On the Brink of Everything:
Grace, Gravity, and Getting Old
By Parker J. Palmer
Berrett-Koehler Publishers, Inc., 2018
$19.95 198 pp.
This is the 10th book by Parker Palmer, PhD, an award-winning educator, writer, and activist. It was suggested by his long-time editor, Sheryl Fullerton, who noticed that much of his recent short-form writing was about getting old. It is a collection of 24 brief essays and several poems, with a prelude and a helpful introduction to each of the seven chapters. It is not a guide to getting old but “a meditation on aging in which I’ve tried to be true to gravity, to grace, and to the voice of my own experience in a way that invites the reader to listen to his or hers.” For me, at least, mission accomplished. Palmer’s reflections on incorporating aging into his spiritual journey encouraged me to do the same.
Palmer discovered his “friend” Thomas Merton about a year after Merton’s tragic death at a conference in Bangkok, Thailand. He felt Merton was such a kindred spirit that he decided to read everything Merton had written, which is an ongoing lifetime project. (Palmer says Merton’s posthumous literary output is the first known case of “perish and publish.”) Several of the themes woven through the book are lifeways learned in part from Merton. One is that there is a “hidden wholeness” in the brokenness of our world. Our personal wholeness depends on our ability to integrate our brokenness—our shadow side, our weaknesses, struggles, and failings—into our life. Thus Palmer’s mantra: “Wholeness is the goal, but wholeness does not mean perfection. It means embracing brokenness as an integral part of life.” This truth frees us to live well, love well, and die well.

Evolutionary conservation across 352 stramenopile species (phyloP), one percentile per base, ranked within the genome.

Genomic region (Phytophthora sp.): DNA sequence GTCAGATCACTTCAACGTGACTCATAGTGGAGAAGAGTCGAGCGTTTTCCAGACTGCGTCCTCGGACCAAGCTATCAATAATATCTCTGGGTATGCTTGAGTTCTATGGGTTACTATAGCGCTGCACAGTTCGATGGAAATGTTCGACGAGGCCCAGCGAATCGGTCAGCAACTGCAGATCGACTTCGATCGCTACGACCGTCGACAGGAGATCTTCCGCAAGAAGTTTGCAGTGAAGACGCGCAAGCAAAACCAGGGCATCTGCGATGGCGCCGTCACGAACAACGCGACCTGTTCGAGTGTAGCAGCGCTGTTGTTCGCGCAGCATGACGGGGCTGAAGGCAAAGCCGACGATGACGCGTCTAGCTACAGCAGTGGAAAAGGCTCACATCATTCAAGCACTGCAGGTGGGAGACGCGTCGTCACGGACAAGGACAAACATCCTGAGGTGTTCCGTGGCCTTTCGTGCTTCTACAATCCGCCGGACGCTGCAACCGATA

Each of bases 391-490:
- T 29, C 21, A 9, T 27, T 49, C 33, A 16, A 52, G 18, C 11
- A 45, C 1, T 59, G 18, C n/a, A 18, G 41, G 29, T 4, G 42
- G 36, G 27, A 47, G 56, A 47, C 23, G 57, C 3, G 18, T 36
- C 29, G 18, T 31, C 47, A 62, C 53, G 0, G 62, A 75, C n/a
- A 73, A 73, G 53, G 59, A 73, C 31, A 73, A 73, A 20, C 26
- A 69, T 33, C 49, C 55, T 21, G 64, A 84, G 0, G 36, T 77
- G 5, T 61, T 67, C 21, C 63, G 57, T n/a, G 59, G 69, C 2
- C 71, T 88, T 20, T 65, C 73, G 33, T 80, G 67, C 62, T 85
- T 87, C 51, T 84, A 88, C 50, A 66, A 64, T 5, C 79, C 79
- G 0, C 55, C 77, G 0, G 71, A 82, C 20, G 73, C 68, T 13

This is related to two other lifeways garnered from Merton: the quest for the true self and the promise of paradox. Palmer says, “The quest for the true self and the quest for God: it’s a distinction without a difference.” This eventually led Palmer to Quakerism, with its conviction that “there is that of God in every person.” Living paradoxically means adopting the perspective of “both-and” rather than the logic of “either-or.” Paradox opens us to mystery, wonder, and surprise. Palmer quotes physicist Neils Bohr: “The opposite of a correct statement is a false statement. But the opposite of a profound truth may be another profound truth.” Paradox allows us to embrace our self-contradictions.
Palmer distinguishes between work (our role, how we survive) and vocation (our passion, what gives our life meaning). We are blessed, and privileged, if these two correspond. Palmer’s grandfather was a machine tool operator for John Deere tractors, but his vocation was turning raw material into things of use and beauty. Palmer’s vocation is writing, and he does it well, with clarity, insight, and humor.
According to psychologist Erik Erikson, one of the tasks of later life is generativity. If we are to contribute something positive to the future, it helps to ask, “What do I need to let go of?” We need to say “enough!” to anything that is not life-giving, both in terms of stuff and psychological junk. And we should ask, “What do I need to give myself to?” Generosity stokes generativity. Palmer repeatedly suggests that elders stay in touch with youth. Mentorship is a two-way street: elders can share their experience and wisdom, and they can be inspired by the energy, vision, and hope of the young. Palmer also proposes that we seek sanctuary—a safe place, person, or activity where we can nurture our soul, heal wounds, and return to the world as a wounded healer. For Palmer, sanctuary includes nature, which has taught him how to heal, and poetry, his own and that of others.
A spiritual journey toward a satisfying aging and a good death requires staying engaged with our soul (an inner journey) and staying engaged with the world (an outer journey). We should develop a supple heart that breaks open to new life, and we should work to create a better future rooted in well-integrated persons, a diverse and inclusive community, and a healthy earth. If you share this vision, Palmer’s meditation on aging will likely spark probing reflections on your own experience.
Milburn Thompson is professor emeritus of theology at Bellarmine University in Louisville, Kentucky, and author of the third edition of Justice and Peace: A Christian Primer (Orbis Books, 2019).